May 18 (UPI) — A North Korea cargo-passenger ferry that once traveled between Japan and North Korea has resumed service on a new route that travels to Russia, one of Pyongyang’s principle economic partners.
The Man Gyong Bong 92 left the North Korean port of Rajin on Wednesday evening with about 40 passengers on a trial run. It arrived in Vladivostok on Thursday at 8 a.m., Russia’s state-run Tass news agency reported.
Passengers included chief executives of Chinese travel agencies interested in expanding their businesses despite international sanctions, Yonhap reported.
Mikhail Khmel, deputy director of InvestStroiTrest, the joint operator of the Man Gyong Bong, said Chinese interest is not limited to tourism.
“Chinese travel agencies are already introducing tourist itineraries that use our passenger service,” Khmel said. “Cargo will also move from China through North Korea, or from Russia through North Korea.”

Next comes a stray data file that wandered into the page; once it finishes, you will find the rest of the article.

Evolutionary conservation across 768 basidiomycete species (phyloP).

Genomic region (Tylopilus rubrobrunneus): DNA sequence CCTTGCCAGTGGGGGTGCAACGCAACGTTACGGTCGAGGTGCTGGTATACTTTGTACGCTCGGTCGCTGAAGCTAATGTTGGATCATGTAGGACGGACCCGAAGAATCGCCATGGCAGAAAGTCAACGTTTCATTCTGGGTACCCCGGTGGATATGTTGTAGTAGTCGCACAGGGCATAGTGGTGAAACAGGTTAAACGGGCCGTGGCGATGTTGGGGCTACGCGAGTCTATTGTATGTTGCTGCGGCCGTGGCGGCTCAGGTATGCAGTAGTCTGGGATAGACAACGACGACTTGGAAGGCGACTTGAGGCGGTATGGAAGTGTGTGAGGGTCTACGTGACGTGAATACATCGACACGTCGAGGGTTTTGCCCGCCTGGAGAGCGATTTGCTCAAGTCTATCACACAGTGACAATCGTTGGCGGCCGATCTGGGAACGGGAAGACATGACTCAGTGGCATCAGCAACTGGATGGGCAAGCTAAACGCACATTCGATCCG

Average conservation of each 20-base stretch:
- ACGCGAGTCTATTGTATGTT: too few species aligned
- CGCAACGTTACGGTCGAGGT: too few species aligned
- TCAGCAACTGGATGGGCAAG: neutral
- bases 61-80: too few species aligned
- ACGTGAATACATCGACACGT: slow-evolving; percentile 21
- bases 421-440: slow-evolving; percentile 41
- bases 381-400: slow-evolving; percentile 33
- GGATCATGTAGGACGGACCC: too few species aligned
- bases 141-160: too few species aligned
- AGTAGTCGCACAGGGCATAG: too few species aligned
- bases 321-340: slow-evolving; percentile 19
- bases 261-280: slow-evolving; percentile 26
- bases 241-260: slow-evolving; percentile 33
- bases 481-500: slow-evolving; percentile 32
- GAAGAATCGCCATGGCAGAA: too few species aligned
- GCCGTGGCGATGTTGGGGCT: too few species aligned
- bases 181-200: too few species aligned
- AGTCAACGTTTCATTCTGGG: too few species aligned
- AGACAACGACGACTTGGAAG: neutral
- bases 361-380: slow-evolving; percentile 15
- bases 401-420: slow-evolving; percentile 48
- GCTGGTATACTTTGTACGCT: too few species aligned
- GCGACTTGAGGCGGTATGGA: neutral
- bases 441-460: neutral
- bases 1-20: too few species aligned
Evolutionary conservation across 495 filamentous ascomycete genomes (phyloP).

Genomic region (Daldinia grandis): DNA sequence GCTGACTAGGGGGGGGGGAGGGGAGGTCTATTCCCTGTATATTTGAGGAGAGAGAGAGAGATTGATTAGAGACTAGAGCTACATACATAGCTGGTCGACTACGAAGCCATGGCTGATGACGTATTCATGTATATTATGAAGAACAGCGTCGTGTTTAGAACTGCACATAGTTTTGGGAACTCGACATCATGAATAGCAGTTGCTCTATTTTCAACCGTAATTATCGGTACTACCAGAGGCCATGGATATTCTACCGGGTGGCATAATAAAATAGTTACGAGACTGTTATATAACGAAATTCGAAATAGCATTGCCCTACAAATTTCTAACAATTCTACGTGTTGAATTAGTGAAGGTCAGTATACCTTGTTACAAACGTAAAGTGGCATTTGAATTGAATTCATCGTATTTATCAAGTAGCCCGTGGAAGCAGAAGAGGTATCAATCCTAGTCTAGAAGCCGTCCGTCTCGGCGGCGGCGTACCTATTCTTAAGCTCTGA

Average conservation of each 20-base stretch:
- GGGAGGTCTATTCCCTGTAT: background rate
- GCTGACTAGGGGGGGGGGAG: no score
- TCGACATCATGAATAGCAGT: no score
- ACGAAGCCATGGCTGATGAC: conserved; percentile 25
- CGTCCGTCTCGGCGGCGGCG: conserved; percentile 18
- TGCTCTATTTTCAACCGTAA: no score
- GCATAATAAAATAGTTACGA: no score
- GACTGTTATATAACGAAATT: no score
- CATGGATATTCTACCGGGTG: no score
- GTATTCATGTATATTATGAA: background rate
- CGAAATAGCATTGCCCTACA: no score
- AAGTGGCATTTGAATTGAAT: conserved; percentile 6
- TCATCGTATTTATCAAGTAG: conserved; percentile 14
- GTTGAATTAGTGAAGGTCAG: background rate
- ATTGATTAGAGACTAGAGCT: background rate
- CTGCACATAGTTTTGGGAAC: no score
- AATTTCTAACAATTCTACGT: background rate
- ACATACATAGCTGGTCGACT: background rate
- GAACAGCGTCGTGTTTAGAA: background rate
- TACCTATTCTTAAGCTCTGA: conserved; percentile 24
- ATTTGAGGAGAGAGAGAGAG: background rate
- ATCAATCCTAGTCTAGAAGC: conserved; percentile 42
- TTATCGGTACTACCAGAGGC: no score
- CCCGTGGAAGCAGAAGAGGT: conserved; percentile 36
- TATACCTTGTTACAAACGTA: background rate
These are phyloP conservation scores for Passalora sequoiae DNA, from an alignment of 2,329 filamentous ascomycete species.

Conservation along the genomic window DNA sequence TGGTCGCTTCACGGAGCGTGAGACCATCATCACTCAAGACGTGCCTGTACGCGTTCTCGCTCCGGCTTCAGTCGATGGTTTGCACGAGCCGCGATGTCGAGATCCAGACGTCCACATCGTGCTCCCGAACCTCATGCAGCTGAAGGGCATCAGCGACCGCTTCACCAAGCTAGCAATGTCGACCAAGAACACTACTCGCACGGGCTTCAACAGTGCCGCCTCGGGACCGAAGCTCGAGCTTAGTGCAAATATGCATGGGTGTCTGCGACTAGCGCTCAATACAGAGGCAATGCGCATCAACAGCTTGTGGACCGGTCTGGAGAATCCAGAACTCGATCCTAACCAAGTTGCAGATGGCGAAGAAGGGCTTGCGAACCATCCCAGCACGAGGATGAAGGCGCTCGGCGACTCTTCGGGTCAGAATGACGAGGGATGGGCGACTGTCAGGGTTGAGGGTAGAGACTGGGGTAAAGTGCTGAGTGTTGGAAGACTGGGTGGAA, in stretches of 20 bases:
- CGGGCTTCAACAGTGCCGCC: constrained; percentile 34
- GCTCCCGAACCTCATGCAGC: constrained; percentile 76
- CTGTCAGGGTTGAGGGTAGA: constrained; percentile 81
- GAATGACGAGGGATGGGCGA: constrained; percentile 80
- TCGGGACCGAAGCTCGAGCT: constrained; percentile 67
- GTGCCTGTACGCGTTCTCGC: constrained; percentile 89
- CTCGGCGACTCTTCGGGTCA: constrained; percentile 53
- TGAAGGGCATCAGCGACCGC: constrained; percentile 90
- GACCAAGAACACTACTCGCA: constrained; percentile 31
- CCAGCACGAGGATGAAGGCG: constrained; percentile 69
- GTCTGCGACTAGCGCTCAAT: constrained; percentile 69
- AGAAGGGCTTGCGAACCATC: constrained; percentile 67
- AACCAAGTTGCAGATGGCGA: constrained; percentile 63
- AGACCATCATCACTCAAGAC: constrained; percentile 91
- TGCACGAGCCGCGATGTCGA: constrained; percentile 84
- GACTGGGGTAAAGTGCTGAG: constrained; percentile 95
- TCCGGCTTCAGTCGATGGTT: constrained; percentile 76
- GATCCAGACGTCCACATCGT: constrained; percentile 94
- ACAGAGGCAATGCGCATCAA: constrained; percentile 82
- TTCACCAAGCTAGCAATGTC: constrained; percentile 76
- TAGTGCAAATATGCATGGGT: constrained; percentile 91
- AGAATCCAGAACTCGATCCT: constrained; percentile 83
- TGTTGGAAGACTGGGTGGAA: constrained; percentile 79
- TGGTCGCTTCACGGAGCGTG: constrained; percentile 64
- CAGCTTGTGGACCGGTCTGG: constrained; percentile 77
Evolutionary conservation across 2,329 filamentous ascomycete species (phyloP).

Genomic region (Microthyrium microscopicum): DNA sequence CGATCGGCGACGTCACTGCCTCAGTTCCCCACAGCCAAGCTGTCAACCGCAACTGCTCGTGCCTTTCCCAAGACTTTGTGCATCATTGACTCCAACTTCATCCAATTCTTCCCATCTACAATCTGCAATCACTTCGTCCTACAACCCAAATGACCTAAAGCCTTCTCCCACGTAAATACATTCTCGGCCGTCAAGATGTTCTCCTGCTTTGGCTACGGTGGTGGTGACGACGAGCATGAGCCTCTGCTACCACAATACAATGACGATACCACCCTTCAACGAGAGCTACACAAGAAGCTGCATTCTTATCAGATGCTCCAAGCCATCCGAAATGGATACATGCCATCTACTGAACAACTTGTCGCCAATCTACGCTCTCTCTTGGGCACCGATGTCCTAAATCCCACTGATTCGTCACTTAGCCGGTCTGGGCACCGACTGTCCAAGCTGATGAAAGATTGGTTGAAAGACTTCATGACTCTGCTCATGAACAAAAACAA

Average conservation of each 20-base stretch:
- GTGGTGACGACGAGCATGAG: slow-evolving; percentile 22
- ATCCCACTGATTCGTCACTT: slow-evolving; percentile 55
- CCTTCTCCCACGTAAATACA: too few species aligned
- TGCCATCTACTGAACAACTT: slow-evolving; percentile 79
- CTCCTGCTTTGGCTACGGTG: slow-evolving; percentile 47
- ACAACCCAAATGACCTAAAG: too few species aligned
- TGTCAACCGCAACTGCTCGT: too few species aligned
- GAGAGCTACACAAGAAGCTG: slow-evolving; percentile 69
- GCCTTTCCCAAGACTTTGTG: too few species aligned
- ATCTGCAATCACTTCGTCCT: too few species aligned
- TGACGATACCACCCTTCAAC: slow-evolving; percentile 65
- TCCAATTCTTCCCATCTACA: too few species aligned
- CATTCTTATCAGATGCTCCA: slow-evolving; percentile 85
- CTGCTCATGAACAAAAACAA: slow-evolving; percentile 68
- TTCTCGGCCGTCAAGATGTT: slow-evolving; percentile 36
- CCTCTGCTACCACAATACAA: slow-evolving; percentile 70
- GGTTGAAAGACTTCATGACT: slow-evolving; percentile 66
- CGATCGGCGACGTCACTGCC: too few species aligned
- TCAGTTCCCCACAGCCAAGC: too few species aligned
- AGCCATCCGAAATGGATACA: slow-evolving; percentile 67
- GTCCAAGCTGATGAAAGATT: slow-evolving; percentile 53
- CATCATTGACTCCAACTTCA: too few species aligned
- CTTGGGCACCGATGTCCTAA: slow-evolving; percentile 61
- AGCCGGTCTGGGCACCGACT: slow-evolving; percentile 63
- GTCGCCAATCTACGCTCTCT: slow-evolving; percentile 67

Before the trial run this week, the North Korean ferry was in a rusted state and docked at Rajin port.
The launch of the route comes at a time when many North Korean merchant ships are badly in need of repair.
The Port State Control Committee of the Asia-Pacific published 2016 data on North Korea merchant ships that indicate the vessels on average were found to have eight safety issues per ship.
North Korea-owned merchant ships were frequently seized at ports in line with heavier United Nations Security Council sanctions adopted last year.
A total of 275 North Korean ships were inspected at Asian ports, and the total number of ship defects was 2,278, the fourth-highest number of defects reported, Voice of America reported Thursday.
Despite sanctions, North Korea-owned ships continue to be active across the region.
South Korean news service News 1 reported a cargo ship of Mongolian nationality that may be North Korea-owned was seen passing through South Korean territorial waters on Wednesday.